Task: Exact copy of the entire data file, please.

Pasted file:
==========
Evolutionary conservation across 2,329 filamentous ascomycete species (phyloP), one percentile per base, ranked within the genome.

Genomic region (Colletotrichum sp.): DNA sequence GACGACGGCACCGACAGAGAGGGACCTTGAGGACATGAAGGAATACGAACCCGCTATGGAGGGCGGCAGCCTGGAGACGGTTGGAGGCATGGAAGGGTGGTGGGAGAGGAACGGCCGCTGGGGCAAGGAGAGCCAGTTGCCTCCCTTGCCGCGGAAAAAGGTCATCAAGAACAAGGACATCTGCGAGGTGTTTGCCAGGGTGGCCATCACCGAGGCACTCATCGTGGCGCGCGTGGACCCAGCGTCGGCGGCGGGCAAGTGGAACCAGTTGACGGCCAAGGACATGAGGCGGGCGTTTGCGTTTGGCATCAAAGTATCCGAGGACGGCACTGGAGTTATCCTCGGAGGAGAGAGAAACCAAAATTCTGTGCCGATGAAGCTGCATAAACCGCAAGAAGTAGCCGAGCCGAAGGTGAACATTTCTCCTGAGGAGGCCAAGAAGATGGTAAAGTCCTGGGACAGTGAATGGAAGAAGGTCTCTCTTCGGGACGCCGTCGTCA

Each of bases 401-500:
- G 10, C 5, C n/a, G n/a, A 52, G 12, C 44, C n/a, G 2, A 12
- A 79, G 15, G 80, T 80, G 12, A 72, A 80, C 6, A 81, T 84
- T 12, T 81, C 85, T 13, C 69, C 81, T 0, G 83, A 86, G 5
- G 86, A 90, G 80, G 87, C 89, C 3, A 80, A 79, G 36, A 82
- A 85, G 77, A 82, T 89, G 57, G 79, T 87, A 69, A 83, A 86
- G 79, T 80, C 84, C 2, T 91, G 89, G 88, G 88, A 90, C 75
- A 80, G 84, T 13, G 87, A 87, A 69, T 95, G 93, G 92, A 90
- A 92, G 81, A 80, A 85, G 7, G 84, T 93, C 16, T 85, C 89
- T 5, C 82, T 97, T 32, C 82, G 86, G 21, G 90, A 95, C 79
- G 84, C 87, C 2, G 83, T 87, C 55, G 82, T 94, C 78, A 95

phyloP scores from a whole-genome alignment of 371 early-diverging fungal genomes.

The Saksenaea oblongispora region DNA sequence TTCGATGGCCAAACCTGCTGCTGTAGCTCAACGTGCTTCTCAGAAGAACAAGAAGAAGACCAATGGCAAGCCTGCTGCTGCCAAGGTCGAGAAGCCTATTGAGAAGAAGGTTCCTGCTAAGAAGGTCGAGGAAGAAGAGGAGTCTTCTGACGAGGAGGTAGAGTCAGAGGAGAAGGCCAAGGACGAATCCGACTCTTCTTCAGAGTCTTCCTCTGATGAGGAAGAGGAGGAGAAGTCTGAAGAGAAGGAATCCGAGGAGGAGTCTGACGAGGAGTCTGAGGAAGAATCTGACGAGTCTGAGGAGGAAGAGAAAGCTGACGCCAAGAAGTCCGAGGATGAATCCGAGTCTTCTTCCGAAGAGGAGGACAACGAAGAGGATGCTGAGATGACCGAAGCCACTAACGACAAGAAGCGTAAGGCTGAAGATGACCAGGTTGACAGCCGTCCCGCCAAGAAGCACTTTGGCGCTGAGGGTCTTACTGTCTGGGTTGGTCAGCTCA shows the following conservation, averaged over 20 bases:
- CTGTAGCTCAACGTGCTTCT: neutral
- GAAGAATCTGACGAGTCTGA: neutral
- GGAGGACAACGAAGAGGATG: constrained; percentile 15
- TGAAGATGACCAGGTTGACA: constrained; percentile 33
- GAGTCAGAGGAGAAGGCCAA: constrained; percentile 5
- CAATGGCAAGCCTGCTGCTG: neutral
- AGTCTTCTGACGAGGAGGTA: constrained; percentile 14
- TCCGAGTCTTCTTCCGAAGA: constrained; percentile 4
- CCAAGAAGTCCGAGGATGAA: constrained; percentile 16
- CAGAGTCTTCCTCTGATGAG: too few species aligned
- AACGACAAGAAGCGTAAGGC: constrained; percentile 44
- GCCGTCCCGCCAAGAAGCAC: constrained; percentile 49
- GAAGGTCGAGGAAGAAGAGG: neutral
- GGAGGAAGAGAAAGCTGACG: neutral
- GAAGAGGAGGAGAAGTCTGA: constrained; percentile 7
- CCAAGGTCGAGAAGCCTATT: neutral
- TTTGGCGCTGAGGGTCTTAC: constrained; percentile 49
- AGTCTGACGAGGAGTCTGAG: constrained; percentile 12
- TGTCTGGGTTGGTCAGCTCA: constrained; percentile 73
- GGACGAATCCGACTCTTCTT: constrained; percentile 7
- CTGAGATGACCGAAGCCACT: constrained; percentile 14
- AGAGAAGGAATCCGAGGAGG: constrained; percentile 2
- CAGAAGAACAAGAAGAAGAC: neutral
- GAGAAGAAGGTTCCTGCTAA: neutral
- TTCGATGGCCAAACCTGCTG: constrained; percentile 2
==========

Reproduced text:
Evolutionary conservation across 2,329 filamentous ascomycete species (phyloP), one percentile per base, ranked within the genome.

Genomic region (Colletotrichum sp.): DNA sequence GACGACGGCACCGACAGAGAGGGACCTTGAGGACATGAAGGAATACGAACCCGCTATGGAGGGCGGCAGCCTGGAGACGGTTGGAGGCATGGAAGGGTGGTGGGAGAGGAACGGCCGCTGGGGCAAGGAGAGCCAGTTGCCTCCCTTGCCGCGGAAAAAGGTCATCAAGAACAAGGACATCTGCGAGGTGTTTGCCAGGGTGGCCATCACCGAGGCACTCATCGTGGCGCGCGTGGACCCAGCGTCGGCGGCGGGCAAGTGGAACCAGTTGACGGCCAAGGACATGAGGCGGGCGTTTGCGTTTGGCATCAAAGTATCCGAGGACGGCACTGGAGTTATCCTCGGAGGAGAGAGAAACCAAAATTCTGTGCCGATGAAGCTGCATAAACCGCAAGAAGTAGCCGAGCCGAAGGTGAACATTTCTCCTGAGGAGGCCAAGAAGATGGTAAAGTCCTGGGACAGTGAATGGAAGAAGGTCTCTCTTCGGGACGCCGTCGTCA

Each of bases 401-500:
- G 10, C 5, C n/a, G n/a, A 52, G 12, C 44, C n/a, G 2, A 12
- A 79, G 15, G 80, T 80, G 12, A 72, A 80, C 6, A 81, T 84
- T 12, T 81, C 85, T 13, C 69, C 81, T 0, G 83, A 86, G 5
- G 86, A 90, G 80, G 87, C 89, C 3, A 80, A 79, G 36, A 82
- A 85, G 77, A 82, T 89, G 57, G 79, T 87, A 69, A 83, A 86
- G 79, T 80, C 84, C 2, T 91, G 89, G 88, G 88, A 90, C 75
- A 80, G 84, T 13, G 87, A 87, A 69, T 95, G 93, G 92, A 90
- A 92, G 81, A 80, A 85, G 7, G 84, T 93, C 16, T 85, C 89
- T 5, C 82, T 97, T 32, C 82, G 86, G 21, G 90, A 95, C 79
- G 84, C 87, C 2, G 83, T 87, C 55, G 82, T 94, C 78, A 95

phyloP scores from a whole-genome alignment of 371 early-diverging fungal genomes.

The Saksenaea oblongispora region DNA sequence TTCGATGGCCAAACCTGCTGCTGTAGCTCAACGTGCTTCTCAGAAGAACAAGAAGAAGACCAATGGCAAGCCTGCTGCTGCCAAGGTCGAGAAGCCTATTGAGAAGAAGGTTCCTGCTAAGAAGGTCGAGGAAGAAGAGGAGTCTTCTGACGAGGAGGTAGAGTCAGAGGAGAAGGCCAAGGACGAATCCGACTCTTCTTCAGAGTCTTCCTCTGATGAGGAAGAGGAGGAGAAGTCTGAAGAGAAGGAATCCGAGGAGGAGTCTGACGAGGAGTCTGAGGAAGAATCTGACGAGTCTGAGGAGGAAGAGAAAGCTGACGCCAAGAAGTCCGAGGATGAATCCGAGTCTTCTTCCGAAGAGGAGGACAACGAAGAGGATGCTGAGATGACCGAAGCCACTAACGACAAGAAGCGTAAGGCTGAAGATGACCAGGTTGACAGCCGTCCCGCCAAGAAGCACTTTGGCGCTGAGGGTCTTACTGTCTGGGTTGGTCAGCTCA shows the following conservation, averaged over 20 bases:
- CTGTAGCTCAACGTGCTTCT: neutral
- GAAGAATCTGACGAGTCTGA: neutral
- GGAGGACAACGAAGAGGATG: constrained; percentile 15
- TGAAGATGACCAGGTTGACA: constrained; percentile 33
- GAGTCAGAGGAGAAGGCCAA: constrained; percentile 5
- CAATGGCAAGCCTGCTGCTG: neutral
- AGTCTTCTGACGAGGAGGTA: constrained; percentile 14
- TCCGAGTCTTCTTCCGAAGA: constrained; percentile 4
- CCAAGAAGTCCGAGGATGAA: constrained; percentile 16
- CAGAGTCTTCCTCTGATGAG: too few species aligned
- AACGACAAGAAGCGTAAGGC: constrained; percentile 44
- GCCGTCCCGCCAAGAAGCAC: constrained; percentile 49
- GAAGGTCGAGGAAGAAGAGG: neutral
- GGAGGAAGAGAAAGCTGACG: neutral
- GAAGAGGAGGAGAAGTCTGA: constrained; percentile 7
- CCAAGGTCGAGAAGCCTATT: neutral
- TTTGGCGCTGAGGGTCTTAC: constrained; percentile 49
- AGTCTGACGAGGAGTCTGAG: constrained; percentile 12
- TGTCTGGGTTGGTCAGCTCA: constrained; percentile 73
- GGACGAATCCGACTCTTCTT: constrained; percentile 7
- CTGAGATGACCGAAGCCACT: constrained; percentile 14
- AGAGAAGGAATCCGAGGAGG: constrained; percentile 2
- CAGAAGAACAAGAAGAAGAC: neutral
- GAGAAGAAGGTTCCTGCTAA: neutral
- TTCGATGGCCAAACCTGCTG: constrained; percentile 2